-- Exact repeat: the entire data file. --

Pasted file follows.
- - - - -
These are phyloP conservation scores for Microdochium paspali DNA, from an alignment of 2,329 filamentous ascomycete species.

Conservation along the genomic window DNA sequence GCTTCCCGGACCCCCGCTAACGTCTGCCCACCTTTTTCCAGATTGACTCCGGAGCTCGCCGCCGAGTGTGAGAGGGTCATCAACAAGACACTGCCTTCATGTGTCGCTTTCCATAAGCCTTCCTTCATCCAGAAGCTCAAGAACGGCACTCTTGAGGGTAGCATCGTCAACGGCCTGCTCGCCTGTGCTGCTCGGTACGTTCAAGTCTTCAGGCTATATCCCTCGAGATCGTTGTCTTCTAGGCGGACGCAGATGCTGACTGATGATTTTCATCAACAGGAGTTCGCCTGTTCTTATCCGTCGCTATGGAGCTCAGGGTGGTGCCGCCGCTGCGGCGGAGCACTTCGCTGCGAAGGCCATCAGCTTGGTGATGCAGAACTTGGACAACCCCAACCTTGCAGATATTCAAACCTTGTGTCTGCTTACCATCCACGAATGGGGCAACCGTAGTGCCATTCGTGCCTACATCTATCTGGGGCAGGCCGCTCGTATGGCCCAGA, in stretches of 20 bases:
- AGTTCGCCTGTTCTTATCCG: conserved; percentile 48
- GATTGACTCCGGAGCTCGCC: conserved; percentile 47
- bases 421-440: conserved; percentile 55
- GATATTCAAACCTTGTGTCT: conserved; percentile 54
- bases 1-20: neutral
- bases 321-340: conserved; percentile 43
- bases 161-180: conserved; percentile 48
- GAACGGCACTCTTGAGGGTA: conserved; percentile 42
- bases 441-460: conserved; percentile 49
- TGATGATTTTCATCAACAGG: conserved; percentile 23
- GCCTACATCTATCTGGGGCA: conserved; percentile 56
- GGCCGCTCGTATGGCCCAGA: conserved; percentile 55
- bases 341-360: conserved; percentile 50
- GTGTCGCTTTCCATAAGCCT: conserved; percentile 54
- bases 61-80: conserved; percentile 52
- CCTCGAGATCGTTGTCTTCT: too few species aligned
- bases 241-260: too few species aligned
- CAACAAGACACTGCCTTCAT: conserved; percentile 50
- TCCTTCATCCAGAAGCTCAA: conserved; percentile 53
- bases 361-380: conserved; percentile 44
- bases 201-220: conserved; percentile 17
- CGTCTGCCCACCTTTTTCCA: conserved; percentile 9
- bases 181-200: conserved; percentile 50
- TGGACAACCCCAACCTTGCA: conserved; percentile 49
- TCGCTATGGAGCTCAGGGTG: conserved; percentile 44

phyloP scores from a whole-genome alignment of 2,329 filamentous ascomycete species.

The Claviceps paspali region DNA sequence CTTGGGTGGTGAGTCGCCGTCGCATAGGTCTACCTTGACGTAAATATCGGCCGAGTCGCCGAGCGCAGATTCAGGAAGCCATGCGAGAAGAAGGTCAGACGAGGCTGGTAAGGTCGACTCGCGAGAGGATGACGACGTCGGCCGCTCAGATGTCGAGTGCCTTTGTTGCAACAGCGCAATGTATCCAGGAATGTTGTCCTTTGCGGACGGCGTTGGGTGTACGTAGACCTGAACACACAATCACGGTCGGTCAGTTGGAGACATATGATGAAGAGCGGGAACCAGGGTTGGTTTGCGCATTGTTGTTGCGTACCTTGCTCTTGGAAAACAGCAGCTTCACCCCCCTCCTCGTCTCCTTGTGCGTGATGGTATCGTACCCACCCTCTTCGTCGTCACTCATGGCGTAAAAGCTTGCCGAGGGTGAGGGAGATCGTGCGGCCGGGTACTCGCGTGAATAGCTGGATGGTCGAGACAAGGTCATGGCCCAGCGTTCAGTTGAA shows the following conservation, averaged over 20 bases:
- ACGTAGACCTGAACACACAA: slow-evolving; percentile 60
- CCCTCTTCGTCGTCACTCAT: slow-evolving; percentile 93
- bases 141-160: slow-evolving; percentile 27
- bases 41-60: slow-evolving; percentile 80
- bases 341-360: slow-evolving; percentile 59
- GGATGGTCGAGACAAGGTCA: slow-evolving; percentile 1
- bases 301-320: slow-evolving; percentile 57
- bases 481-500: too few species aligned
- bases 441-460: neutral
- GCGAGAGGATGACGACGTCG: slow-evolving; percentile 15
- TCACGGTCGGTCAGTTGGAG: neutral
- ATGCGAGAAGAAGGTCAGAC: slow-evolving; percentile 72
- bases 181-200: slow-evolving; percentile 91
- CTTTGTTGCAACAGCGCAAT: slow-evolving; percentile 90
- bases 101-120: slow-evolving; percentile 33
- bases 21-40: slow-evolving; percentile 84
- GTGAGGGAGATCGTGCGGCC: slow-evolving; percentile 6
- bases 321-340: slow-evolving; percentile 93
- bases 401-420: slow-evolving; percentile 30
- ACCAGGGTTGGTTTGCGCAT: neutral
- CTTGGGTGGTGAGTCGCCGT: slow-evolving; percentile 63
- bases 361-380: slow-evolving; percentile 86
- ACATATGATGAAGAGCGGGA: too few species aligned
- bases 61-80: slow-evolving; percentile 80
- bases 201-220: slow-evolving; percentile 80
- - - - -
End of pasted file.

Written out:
These are phyloP conservation scores for Microdochium paspali DNA, from an alignment of 2,329 filamentous ascomycete species.

Conservation along the genomic window DNA sequence GCTTCCCGGACCCCCGCTAACGTCTGCCCACCTTTTTCCAGATTGACTCCGGAGCTCGCCGCCGAGTGTGAGAGGGTCATCAACAAGACACTGCCTTCATGTGTCGCTTTCCATAAGCCTTCCTTCATCCAGAAGCTCAAGAACGGCACTCTTGAGGGTAGCATCGTCAACGGCCTGCTCGCCTGTGCTGCTCGGTACGTTCAAGTCTTCAGGCTATATCCCTCGAGATCGTTGTCTTCTAGGCGGACGCAGATGCTGACTGATGATTTTCATCAACAGGAGTTCGCCTGTTCTTATCCGTCGCTATGGAGCTCAGGGTGGTGCCGCCGCTGCGGCGGAGCACTTCGCTGCGAAGGCCATCAGCTTGGTGATGCAGAACTTGGACAACCCCAACCTTGCAGATATTCAAACCTTGTGTCTGCTTACCATCCACGAATGGGGCAACCGTAGTGCCATTCGTGCCTACATCTATCTGGGGCAGGCCGCTCGTATGGCCCAGA, in stretches of 20 bases:
- AGTTCGCCTGTTCTTATCCG: conserved; percentile 48
- GATTGACTCCGGAGCTCGCC: conserved; percentile 47
- bases 421-440: conserved; percentile 55
- GATATTCAAACCTTGTGTCT: conserved; percentile 54
- bases 1-20: neutral
- bases 321-340: conserved; percentile 43
- bases 161-180: conserved; percentile 48
- GAACGGCACTCTTGAGGGTA: conserved; percentile 42
- bases 441-460: conserved; percentile 49
- TGATGATTTTCATCAACAGG: conserved; percentile 23
- GCCTACATCTATCTGGGGCA: conserved; percentile 56
- GGCCGCTCGTATGGCCCAGA: conserved; percentile 55
- bases 341-360: conserved; percentile 50
- GTGTCGCTTTCCATAAGCCT: conserved; percentile 54
- bases 61-80: conserved; percentile 52
- CCTCGAGATCGTTGTCTTCT: too few species aligned
- bases 241-260: too few species aligned
- CAACAAGACACTGCCTTCAT: conserved; percentile 50
- TCCTTCATCCAGAAGCTCAA: conserved; percentile 53
- bases 361-380: conserved; percentile 44
- bases 201-220: conserved; percentile 17
- CGTCTGCCCACCTTTTTCCA: conserved; percentile 9
- bases 181-200: conserved; percentile 50
- TGGACAACCCCAACCTTGCA: conserved; percentile 49
- TCGCTATGGAGCTCAGGGTG: conserved; percentile 44

phyloP scores from a whole-genome alignment of 2,329 filamentous ascomycete species.

The Claviceps paspali region DNA sequence CTTGGGTGGTGAGTCGCCGTCGCATAGGTCTACCTTGACGTAAATATCGGCCGAGTCGCCGAGCGCAGATTCAGGAAGCCATGCGAGAAGAAGGTCAGACGAGGCTGGTAAGGTCGACTCGCGAGAGGATGACGACGTCGGCCGCTCAGATGTCGAGTGCCTTTGTTGCAACAGCGCAATGTATCCAGGAATGTTGTCCTTTGCGGACGGCGTTGGGTGTACGTAGACCTGAACACACAATCACGGTCGGTCAGTTGGAGACATATGATGAAGAGCGGGAACCAGGGTTGGTTTGCGCATTGTTGTTGCGTACCTTGCTCTTGGAAAACAGCAGCTTCACCCCCCTCCTCGTCTCCTTGTGCGTGATGGTATCGTACCCACCCTCTTCGTCGTCACTCATGGCGTAAAAGCTTGCCGAGGGTGAGGGAGATCGTGCGGCCGGGTACTCGCGTGAATAGCTGGATGGTCGAGACAAGGTCATGGCCCAGCGTTCAGTTGAA shows the following conservation, averaged over 20 bases:
- ACGTAGACCTGAACACACAA: slow-evolving; percentile 60
- CCCTCTTCGTCGTCACTCAT: slow-evolving; percentile 93
- bases 141-160: slow-evolving; percentile 27
- bases 41-60: slow-evolving; percentile 80
- bases 341-360: slow-evolving; percentile 59
- GGATGGTCGAGACAAGGTCA: slow-evolving; percentile 1
- bases 301-320: slow-evolving; percentile 57
- bases 481-500: too few species aligned
- bases 441-460: neutral
- GCGAGAGGATGACGACGTCG: slow-evolving; percentile 15
- TCACGGTCGGTCAGTTGGAG: neutral
- ATGCGAGAAGAAGGTCAGAC: slow-evolving; percentile 72
- bases 181-200: slow-evolving; percentile 91
- CTTTGTTGCAACAGCGCAAT: slow-evolving; percentile 90
- bases 101-120: slow-evolving; percentile 33
- bases 21-40: slow-evolving; percentile 84
- GTGAGGGAGATCGTGCGGCC: slow-evolving; percentile 6
- bases 321-340: slow-evolving; percentile 93
- bases 401-420: slow-evolving; percentile 30
- ACCAGGGTTGGTTTGCGCAT: neutral
- CTTGGGTGGTGAGTCGCCGT: slow-evolving; percentile 63
- bases 361-380: slow-evolving; percentile 86
- ACATATGATGAAGAGCGGGA: too few species aligned
- bases 61-80: slow-evolving; percentile 80
- bases 201-220: slow-evolving; percentile 80